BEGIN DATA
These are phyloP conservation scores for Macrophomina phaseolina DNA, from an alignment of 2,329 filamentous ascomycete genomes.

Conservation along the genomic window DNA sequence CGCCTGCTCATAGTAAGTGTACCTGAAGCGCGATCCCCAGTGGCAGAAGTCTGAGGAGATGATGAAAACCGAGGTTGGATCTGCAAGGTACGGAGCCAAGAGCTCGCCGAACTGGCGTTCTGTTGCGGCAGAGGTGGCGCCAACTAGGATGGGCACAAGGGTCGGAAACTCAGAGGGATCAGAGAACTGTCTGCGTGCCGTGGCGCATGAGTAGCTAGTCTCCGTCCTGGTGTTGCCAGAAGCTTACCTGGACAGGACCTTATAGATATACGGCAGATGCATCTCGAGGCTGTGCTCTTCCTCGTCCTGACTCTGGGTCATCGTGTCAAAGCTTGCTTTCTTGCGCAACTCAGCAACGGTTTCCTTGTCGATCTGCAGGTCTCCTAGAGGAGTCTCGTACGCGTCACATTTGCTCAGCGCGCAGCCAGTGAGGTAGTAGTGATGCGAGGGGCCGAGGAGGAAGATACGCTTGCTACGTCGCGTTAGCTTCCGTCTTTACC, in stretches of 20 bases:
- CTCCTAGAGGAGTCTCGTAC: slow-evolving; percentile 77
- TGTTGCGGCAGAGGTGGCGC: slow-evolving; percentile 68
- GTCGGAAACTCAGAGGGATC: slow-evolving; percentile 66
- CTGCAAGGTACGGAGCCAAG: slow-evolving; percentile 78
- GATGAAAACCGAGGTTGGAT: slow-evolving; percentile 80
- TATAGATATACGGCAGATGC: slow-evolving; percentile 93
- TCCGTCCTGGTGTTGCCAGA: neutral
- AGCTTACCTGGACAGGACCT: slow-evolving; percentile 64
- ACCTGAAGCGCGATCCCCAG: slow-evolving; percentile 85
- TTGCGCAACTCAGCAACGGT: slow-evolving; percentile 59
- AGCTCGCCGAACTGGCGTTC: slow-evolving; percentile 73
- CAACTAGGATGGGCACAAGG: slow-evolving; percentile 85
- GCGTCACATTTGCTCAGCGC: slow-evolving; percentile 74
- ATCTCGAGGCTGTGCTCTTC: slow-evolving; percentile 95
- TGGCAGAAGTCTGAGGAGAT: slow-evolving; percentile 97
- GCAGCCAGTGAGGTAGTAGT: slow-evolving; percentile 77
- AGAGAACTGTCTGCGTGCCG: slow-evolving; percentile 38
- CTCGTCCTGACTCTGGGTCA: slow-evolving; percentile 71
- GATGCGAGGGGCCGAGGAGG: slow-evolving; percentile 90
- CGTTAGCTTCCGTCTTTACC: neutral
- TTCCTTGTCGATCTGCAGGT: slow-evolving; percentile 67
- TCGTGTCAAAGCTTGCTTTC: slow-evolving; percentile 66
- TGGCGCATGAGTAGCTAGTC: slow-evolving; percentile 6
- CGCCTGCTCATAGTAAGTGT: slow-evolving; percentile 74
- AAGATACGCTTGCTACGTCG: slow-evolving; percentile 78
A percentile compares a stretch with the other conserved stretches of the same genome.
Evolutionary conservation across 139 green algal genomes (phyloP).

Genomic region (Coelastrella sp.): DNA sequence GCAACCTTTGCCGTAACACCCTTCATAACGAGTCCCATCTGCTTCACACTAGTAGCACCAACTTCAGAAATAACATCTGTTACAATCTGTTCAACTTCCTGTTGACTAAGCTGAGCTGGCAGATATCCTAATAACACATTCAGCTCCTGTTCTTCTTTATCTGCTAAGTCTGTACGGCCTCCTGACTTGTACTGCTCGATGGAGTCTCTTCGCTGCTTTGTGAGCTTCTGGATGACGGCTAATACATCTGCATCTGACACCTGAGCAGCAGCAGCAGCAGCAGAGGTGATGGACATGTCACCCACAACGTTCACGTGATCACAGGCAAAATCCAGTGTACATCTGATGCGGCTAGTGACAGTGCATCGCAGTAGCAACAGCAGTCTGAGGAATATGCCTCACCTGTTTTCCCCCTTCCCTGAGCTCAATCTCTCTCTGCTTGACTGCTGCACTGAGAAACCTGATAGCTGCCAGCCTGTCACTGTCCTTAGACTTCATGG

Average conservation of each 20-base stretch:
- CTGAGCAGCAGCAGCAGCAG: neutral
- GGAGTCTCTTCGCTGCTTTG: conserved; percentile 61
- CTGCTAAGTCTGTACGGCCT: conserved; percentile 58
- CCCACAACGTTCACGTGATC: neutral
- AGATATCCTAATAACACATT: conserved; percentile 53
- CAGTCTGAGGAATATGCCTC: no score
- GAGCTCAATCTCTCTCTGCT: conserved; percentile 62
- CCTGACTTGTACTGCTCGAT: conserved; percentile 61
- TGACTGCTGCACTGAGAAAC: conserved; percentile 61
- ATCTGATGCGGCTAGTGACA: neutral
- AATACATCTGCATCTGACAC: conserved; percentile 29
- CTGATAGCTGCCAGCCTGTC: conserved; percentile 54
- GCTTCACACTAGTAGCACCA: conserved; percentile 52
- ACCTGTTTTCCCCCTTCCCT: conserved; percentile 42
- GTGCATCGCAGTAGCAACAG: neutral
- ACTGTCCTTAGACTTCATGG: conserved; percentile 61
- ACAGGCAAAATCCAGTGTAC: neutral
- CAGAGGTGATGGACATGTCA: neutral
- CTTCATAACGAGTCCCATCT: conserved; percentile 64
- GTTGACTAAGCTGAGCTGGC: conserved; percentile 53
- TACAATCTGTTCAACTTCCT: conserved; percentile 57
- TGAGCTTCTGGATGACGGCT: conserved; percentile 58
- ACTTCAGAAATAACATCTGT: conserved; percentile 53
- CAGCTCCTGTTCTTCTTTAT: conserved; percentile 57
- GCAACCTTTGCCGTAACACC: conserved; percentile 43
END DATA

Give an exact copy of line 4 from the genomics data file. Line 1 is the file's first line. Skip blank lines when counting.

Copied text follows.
- TGTTGCGGCAGAGGTGGCGC: slow-evolving; percentile 68